(Sandy) Alex G

Rocket

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His eighth full-length overall, Rocket arrives after a period of increased exposure for bedroom recordist and longtime self-releaser Alex Giannascoli. Then going by Alex G, he made his label debut (DSU) in 2014, then signed with Domino Records, which released Beach Music, an album that landed on Billboard's Heatseekers chart and made some high-profile best-of-2015 lists. R&B superstar Frank Ocean then invited Giannascoli to play on his 2016 LPs Endless and Blond. After announcing a rebranding to (Sandy) Alex G a month before its release in May 2017, Rocket follows these career markers with a perhaps surprising return to the self-produced, home-recorded method that made his reputation. He has remarked, though, that the experience with Ocean made him more open to collaboration, and he's joined here by touring bandmembers, longtime guest vocalist Emily Yacina, singer/violinist Molly Germer, and more. What hasn't changed is Giannascoli's genre-sampling approach, distinctively loose and intimate sound, and melodic inclinations.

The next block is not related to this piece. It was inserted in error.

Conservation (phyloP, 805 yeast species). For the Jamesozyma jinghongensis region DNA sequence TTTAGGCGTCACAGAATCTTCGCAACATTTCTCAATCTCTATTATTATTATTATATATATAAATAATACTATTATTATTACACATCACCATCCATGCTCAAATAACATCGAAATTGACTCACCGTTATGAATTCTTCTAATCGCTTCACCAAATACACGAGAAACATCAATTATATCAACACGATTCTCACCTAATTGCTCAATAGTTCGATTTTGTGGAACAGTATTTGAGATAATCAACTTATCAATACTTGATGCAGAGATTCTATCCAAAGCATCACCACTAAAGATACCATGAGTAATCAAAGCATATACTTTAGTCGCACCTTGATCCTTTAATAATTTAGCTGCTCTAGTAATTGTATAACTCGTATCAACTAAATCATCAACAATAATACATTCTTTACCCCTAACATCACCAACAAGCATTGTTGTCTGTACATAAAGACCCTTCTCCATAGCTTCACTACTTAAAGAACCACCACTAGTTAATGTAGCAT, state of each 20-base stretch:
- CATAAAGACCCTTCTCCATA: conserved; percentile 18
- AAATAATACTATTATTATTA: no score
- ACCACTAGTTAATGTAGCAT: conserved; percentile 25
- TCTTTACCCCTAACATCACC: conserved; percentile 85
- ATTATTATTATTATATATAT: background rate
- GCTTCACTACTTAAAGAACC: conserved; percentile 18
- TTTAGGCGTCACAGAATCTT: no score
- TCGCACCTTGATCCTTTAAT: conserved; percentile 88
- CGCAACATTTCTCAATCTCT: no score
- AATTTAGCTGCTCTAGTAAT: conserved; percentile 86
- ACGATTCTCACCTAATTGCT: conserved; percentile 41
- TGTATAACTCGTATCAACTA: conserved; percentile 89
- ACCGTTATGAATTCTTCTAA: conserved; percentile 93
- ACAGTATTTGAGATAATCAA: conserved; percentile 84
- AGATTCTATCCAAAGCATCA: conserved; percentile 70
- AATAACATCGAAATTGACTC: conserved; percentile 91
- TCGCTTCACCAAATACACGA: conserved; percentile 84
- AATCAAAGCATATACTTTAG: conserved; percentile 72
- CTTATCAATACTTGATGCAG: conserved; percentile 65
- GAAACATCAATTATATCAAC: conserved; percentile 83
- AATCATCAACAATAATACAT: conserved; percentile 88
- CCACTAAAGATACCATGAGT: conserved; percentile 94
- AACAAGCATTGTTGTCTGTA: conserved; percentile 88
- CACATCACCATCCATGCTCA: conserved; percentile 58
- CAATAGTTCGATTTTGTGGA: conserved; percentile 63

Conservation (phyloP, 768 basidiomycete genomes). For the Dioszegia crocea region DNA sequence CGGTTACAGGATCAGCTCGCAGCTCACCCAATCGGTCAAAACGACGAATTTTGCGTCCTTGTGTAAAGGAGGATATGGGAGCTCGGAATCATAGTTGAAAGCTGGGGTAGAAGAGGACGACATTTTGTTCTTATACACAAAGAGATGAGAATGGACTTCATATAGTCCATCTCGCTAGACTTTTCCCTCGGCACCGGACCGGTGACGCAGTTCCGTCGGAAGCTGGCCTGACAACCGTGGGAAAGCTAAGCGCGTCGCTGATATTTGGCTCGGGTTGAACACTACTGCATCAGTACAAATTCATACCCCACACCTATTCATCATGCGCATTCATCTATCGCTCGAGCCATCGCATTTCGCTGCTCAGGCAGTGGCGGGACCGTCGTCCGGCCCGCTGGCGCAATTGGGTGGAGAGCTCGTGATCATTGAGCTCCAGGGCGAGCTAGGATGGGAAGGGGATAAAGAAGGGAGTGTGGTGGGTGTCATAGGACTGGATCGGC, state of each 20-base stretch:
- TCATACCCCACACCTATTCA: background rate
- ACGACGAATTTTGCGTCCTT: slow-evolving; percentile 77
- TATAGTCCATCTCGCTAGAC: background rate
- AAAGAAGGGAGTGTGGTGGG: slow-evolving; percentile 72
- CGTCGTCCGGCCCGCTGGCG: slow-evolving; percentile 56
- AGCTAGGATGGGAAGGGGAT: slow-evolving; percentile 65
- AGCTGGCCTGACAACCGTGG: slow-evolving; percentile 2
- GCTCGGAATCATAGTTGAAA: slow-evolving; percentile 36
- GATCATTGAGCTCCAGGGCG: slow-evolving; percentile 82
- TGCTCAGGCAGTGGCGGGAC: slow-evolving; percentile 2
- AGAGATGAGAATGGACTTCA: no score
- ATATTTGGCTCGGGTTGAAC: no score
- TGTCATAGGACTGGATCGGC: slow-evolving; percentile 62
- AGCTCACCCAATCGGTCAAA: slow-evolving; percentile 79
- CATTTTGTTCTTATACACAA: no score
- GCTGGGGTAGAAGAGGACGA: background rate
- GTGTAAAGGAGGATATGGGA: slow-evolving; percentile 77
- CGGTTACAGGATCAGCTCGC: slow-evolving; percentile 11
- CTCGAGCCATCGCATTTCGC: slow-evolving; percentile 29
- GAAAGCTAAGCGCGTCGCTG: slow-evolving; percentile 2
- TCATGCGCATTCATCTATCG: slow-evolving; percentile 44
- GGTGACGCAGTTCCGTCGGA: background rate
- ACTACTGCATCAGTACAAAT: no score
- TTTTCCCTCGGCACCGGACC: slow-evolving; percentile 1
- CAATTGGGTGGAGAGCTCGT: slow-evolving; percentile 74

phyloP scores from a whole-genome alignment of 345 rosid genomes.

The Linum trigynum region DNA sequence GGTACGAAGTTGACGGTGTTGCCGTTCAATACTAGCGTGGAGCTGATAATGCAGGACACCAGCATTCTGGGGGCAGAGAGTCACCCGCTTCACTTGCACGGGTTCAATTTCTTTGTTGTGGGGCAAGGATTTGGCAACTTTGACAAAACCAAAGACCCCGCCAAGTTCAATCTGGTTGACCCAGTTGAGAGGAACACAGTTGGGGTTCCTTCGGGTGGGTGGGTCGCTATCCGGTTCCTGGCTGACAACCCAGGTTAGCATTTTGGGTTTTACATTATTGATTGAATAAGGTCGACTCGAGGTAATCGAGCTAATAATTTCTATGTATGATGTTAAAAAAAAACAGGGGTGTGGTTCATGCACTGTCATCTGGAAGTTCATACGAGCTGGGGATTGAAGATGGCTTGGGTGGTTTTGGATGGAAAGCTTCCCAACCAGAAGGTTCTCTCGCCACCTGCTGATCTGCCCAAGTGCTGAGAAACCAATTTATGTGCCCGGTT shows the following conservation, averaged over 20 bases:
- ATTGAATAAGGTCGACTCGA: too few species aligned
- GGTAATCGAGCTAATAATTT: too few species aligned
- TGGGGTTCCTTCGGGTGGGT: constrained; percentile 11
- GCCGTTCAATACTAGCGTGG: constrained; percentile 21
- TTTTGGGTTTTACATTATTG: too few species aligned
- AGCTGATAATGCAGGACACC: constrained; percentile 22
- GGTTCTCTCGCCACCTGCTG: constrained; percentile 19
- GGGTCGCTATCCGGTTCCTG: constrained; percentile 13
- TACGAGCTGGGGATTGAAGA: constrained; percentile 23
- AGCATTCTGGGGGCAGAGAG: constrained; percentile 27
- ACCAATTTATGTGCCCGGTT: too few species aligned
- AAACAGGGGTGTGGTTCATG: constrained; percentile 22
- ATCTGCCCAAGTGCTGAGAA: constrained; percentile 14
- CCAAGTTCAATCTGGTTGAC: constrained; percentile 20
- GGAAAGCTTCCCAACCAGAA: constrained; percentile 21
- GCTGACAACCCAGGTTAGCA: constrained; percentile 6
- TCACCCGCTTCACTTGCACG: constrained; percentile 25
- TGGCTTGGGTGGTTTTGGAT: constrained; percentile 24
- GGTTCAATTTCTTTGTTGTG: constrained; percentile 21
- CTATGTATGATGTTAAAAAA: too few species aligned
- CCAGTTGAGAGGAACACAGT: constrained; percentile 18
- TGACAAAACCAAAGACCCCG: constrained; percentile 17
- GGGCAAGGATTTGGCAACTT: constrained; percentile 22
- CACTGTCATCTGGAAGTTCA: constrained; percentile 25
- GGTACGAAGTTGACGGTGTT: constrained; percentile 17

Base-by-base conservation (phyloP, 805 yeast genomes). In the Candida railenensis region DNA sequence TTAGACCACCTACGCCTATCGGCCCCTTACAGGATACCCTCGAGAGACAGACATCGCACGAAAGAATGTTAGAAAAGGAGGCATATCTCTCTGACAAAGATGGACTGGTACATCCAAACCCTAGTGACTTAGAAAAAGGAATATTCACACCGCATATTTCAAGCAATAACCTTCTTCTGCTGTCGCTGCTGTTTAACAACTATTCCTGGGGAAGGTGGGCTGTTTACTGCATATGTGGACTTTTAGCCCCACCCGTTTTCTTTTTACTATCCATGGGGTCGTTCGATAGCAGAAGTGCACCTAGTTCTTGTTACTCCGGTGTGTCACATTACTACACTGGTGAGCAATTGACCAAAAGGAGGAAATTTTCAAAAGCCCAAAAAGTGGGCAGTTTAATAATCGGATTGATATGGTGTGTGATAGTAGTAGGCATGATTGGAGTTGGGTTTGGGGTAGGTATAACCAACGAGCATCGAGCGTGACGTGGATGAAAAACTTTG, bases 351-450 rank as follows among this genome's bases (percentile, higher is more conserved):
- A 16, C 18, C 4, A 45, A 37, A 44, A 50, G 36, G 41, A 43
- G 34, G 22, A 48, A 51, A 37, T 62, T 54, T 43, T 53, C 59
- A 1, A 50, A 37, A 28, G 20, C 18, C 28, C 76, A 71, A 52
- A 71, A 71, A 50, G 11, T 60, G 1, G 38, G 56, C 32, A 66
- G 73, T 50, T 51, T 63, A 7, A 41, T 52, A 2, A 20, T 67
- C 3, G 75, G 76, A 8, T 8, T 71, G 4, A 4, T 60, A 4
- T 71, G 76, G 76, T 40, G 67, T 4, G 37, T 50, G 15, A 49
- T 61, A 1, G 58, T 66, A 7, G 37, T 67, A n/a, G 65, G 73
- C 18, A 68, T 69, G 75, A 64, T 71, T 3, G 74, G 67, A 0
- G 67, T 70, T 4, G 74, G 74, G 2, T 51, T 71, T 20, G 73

The album opens with the sullen "Poison Root," which builds an acoustic clatter with guitar, banjo, piano, violin, and barking dogs while Giannascoli repeatedly mutters "Now I know everything." That sets up "Proud," a jaunty alt-country foot-tapper that's loaded with doublespeak like "I'm so proud of you/And everything that you do...I wanna be a fake like you/Walk around with rocks in my shoes." Later, "Sportstar" uses distorted vocals to portray a fan with an unhealthy obsession ("Let me wear your jersey/If you want to hurt me, hurt me"). Giannascoli has said that he wanted to populate the record with "characters that don’t know how crazy they are," and that instability is conspicuous early on. Stylistically, he takes on country again later with "Bobby," a duet with fiddle, guitars, and banjo. In contrast, "Brick" is a grungy punk tune, and "Witch" is a more keyboard-based psychedelic entry with mathy rhythms. There are a couple of instrumentals, too, including the experimental, dissonant "Horse." He's far from catering to the mainstream here, but through it all, the wistful chords and progressions that are such a trademark of his sound act as a sonic through-line. Also uniting the album are immediate, conversational vocals and, similarly, an impression that accompaniment is gathered in a circle playing along by ear. It all contributes to a recognizable sound that, despite having more players involved, sounds like (Sandy) Alex G in the way that one of his primary influences, Elliott Smith, always sounded like himself. It'll be interesting to see how much he does or doesn't change up his process over time, but in the meantime, Rocket will likely be a welcome return for fans of Beach Music and beyond.

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